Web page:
The other problem facing the nuclear program is the rapid depletion of uranium in Russia. At present, Russia produces some 2,900 tons of uranium, but deposits are rapidly dwindling.

Uzbekistan, which has an extensive reserve of uranium ore, was brought into the emerging nuclear partnership during the EEC summit and Putin announced that the Uzbeks would provide Russia with "additional long-term possibilities for the building of a stable nuclear fuel energy base," "The Moscow Times" reported on 8 February.

Seeking European, Asian Customers

Russia has also expressed interest in becoming a hub for supplying nuclear fuel and services for existing reactors in former Soviet bloc countries in Central Europe. During his recent trip to Hungary and the Czech Republic, Vladimir Putin stressed that Russia will take part in bids to upgrade existing nuclear reactors such as the Czech plant in Dukovany and the Hungarian Paksi Atomeromu plant which supplies 40 percent of Hungary's power needs.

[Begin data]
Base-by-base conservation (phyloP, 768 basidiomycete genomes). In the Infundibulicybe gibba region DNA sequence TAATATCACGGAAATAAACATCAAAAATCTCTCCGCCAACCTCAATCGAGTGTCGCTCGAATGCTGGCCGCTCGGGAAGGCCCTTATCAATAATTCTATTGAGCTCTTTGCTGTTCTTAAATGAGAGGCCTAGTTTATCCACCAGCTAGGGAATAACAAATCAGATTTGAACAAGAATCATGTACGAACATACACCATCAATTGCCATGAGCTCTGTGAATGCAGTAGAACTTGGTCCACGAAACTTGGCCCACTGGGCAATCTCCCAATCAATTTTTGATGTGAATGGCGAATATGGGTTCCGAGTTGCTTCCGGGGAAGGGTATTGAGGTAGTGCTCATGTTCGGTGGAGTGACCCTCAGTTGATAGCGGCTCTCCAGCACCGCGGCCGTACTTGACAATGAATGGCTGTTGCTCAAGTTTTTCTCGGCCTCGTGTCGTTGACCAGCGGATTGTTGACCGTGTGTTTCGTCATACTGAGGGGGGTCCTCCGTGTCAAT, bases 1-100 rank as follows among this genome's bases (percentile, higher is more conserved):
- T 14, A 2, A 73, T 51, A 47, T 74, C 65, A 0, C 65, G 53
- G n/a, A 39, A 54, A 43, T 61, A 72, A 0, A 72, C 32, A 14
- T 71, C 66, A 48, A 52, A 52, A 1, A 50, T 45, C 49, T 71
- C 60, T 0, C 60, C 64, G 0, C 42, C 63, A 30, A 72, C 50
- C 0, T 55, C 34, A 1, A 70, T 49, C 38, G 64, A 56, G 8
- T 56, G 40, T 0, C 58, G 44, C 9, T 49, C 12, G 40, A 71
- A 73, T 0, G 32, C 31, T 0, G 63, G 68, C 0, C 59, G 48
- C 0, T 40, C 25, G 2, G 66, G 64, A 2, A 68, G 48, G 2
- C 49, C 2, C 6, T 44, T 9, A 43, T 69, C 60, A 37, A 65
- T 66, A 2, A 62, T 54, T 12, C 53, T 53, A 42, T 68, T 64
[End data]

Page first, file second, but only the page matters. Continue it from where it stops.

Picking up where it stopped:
The Arms Control Association reported in November 2000 that Russia and India signed a secret memorandum of understanding on October 4, 2000 to pursue future "cooperation in the peaceful uses of nuclear energy." The memorandum was one of several agreements, including a declaration of strategic partnership, signed during Putin's October 2000 visit to New Delhi.

In an apparent move to counteract this agreement, the U.S. signed an agreement in Delhi in March of this year to supply India with fuel and nuclear technology for peaceful purposes.